Do you haggle for the best travel money exchange rate?

Do you haggle for the best travel money exchange rate? main image

Want to get more from your travel money; then don’t leave the haggling to when you are abroad trying to get the best price for a bag or watch; start haggling today.

These days more of us shop around either online or on the high street for our holiday spends, looking for the best travel money deal which is great news but take care; all is not what it seems!

I was listening to the radio about getting the best travel money exchange rates on the BBC’s Money Box programme with Paul Lewis last week and was amazed to hear that a number of companies have the flexibility to change the quoted exchange rate, but only when pressed by the customer.

Simon Calder, the travel writer who was being interviewed recorded himself trying to buy holiday money on the high street. On challenging the exchange rate he had been quoted asking for the best deal, some outlets had room to manoeuvre giving the infamous mystery shopper a much better rate of exchange.

I guess it’s a case of, if you don’t ask, you don’t get!

A spokesperson for Thomas Cook confirmed this by stating their retail managers did have some discretion when it comes to exchange rates. At the end of the day, even if is only enough to buy a few sangrias it all helps so why not try it?

If like me you prefer to avoid the shops in favour of your lap top, then there are a number of easy to use comparison websites available offering the best currency exchange rates, so it pays to shop around online.  

Oh and if you are looking for the best exchange rates, don’t leave it until the last minute. If you have the funds available and can afford it, start looking a couple of months ahead of your trip, keeping an eye on movement in exchange rates and the various deals available to you.

Supermarkets carry special offers from time to time which can be worth looking at, so keep an eye out for the adverts when shopping at places like ASDA, Sainsbury and Marks & Spencer.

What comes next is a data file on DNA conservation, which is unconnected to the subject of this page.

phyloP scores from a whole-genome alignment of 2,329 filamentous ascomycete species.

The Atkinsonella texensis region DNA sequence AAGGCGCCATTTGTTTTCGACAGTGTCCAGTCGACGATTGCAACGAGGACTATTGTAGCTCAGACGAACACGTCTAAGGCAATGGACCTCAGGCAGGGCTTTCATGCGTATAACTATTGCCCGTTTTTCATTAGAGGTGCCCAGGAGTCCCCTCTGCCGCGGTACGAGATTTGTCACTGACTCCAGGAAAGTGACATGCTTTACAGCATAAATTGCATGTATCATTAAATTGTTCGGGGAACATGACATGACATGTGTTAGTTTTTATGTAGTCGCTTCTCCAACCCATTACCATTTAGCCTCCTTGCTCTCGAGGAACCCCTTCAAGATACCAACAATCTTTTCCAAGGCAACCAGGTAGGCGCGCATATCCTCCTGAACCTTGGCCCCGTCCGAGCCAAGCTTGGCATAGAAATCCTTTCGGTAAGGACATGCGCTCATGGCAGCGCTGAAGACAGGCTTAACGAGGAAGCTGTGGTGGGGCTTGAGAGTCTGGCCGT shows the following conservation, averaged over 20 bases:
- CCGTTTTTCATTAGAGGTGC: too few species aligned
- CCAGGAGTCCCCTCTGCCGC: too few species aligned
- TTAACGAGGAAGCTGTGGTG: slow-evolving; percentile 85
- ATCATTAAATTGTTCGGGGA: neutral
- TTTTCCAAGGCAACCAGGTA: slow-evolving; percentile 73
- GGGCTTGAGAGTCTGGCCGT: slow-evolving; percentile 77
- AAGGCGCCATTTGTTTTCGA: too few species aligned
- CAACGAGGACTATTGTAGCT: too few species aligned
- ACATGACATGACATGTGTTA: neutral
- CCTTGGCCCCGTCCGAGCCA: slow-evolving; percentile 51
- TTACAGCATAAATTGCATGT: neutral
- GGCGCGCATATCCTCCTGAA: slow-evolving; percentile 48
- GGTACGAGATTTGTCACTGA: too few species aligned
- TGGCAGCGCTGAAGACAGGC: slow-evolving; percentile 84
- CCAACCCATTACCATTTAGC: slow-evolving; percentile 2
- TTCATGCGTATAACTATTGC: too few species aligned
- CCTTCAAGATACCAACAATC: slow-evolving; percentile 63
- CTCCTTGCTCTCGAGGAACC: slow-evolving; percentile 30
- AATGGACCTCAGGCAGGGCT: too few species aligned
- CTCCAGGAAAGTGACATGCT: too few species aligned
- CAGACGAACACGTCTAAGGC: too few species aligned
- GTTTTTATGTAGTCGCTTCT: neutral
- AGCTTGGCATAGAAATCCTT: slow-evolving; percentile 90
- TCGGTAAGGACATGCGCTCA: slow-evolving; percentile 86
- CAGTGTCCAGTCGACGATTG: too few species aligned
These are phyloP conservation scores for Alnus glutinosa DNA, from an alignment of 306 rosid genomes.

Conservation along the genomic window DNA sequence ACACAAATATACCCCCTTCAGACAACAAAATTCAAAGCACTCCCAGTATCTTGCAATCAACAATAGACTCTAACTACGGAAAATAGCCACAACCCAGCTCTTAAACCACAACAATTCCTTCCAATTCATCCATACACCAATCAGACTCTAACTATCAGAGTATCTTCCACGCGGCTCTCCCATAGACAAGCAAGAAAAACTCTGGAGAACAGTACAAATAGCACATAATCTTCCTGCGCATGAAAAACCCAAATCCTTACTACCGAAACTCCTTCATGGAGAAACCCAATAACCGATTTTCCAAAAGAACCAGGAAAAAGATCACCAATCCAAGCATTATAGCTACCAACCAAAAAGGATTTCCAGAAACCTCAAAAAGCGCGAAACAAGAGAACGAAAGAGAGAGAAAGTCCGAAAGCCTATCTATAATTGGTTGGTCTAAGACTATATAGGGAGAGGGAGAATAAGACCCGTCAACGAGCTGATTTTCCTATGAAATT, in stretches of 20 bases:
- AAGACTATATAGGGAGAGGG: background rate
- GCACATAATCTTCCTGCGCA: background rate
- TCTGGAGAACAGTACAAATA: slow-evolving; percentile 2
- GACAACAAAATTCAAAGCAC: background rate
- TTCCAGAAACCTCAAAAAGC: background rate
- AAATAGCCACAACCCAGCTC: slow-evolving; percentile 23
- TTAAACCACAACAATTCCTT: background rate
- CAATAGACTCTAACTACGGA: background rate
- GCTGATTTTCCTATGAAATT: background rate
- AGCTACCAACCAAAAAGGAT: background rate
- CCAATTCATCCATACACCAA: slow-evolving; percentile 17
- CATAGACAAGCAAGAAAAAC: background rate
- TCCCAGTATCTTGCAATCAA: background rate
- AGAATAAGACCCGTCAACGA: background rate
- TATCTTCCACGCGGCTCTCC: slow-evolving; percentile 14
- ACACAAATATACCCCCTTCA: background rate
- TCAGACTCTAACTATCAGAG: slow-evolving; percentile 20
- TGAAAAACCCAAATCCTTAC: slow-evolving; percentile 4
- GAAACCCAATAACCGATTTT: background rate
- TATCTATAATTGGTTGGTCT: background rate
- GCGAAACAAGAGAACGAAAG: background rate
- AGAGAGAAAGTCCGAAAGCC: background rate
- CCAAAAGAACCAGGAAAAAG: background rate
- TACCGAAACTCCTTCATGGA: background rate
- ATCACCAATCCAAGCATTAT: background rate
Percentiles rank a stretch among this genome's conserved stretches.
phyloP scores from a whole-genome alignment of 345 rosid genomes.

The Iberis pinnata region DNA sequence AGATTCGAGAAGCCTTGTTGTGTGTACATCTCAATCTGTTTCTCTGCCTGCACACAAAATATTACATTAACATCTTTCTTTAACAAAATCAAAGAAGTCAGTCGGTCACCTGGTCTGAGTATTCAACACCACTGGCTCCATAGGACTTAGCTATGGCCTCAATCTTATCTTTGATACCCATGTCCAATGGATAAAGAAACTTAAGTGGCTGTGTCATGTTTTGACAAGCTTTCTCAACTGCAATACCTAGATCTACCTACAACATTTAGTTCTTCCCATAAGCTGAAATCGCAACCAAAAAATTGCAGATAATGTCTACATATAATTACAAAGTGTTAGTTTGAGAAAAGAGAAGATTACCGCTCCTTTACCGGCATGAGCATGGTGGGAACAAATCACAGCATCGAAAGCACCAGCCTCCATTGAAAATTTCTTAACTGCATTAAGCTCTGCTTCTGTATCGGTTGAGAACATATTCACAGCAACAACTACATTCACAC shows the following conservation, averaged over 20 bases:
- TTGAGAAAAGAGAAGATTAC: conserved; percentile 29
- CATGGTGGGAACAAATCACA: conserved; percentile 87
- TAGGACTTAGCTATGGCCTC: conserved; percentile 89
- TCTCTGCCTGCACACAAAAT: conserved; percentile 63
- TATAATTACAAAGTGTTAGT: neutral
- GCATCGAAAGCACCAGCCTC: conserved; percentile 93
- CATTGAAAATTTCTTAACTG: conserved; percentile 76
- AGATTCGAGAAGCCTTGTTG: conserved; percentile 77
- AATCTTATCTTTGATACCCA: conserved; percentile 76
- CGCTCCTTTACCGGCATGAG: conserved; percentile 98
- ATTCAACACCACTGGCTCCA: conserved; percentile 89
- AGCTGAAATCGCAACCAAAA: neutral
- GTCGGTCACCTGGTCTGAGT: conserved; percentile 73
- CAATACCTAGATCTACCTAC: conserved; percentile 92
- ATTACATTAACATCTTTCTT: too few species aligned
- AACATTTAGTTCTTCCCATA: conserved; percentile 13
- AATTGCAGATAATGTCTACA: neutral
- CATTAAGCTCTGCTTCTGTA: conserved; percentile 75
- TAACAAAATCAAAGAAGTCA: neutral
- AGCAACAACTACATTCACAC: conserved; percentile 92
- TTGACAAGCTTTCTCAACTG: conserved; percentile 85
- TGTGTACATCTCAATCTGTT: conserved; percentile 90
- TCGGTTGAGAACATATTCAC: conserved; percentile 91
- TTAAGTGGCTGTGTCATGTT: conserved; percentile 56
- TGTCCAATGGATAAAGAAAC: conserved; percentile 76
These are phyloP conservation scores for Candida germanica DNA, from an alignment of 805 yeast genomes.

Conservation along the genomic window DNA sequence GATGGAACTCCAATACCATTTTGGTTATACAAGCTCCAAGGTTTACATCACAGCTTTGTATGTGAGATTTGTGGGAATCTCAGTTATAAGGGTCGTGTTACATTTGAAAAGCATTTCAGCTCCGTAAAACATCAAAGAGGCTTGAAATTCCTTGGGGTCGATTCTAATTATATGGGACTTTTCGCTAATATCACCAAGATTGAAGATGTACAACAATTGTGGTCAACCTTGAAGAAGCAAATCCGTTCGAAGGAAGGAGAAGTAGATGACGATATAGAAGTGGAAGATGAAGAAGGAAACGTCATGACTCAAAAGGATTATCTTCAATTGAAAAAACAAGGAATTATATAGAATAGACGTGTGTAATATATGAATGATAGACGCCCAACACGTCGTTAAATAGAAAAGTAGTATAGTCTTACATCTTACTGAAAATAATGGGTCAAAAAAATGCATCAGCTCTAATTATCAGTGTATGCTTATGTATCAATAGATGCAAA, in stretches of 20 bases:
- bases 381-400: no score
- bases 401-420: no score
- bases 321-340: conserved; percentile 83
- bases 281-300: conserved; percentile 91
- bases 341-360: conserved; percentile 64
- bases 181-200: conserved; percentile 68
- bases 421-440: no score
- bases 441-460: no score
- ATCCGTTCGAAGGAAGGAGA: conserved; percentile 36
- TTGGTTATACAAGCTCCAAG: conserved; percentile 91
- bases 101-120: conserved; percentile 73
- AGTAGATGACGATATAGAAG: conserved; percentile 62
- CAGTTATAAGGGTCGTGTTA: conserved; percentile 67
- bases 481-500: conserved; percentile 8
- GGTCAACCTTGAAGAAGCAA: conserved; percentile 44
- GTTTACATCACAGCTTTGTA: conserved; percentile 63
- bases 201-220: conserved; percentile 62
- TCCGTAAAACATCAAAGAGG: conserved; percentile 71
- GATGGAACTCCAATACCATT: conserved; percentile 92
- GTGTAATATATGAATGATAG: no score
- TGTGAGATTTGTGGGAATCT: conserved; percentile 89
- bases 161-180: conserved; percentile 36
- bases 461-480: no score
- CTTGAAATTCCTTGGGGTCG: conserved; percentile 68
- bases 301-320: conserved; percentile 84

You can of course leave it until you get to the airport but you will usually end up losing out and getting a poor deal. Airports are only really advisable if you have left things too late and need to get cash on the fly (no pun intended)!

If you choose to book your holiday through a travel agent, you will usually be offered their travel insurance and foreign currency as part of their ‘upsell’ patter. Never accept it until you have had chance to shop around first; it maybe the best offer (usually it’s not though!) but how do you know if you haven’t compared prices first?

When it comes to paying for your foreign currency with a credit or debit card, you should expect to pay a 2.5% surcharge made by the card providers so if you can pay by cash, you could save a bit more money to go in your holiday kitty!

And whilst I’m on the subject of cards, if you are planning to use your credit or debit card whilst you are out of the country, check first how much your provider will charge you as they don’t tend to be cheap. You don’t want a nasty sun tan fading surprise when you get your next statement do you?

If you are considering how much foreign money to take with you, the Which? website recommends that you only take as much as your travel insurance policy will cover you for. They also advise not to carry the money around with you when you get there but instead, leave some in the hotel/villa safe box. Basically only take with you what you think you will need; this may help the pennies go further too.

Happy holidays!

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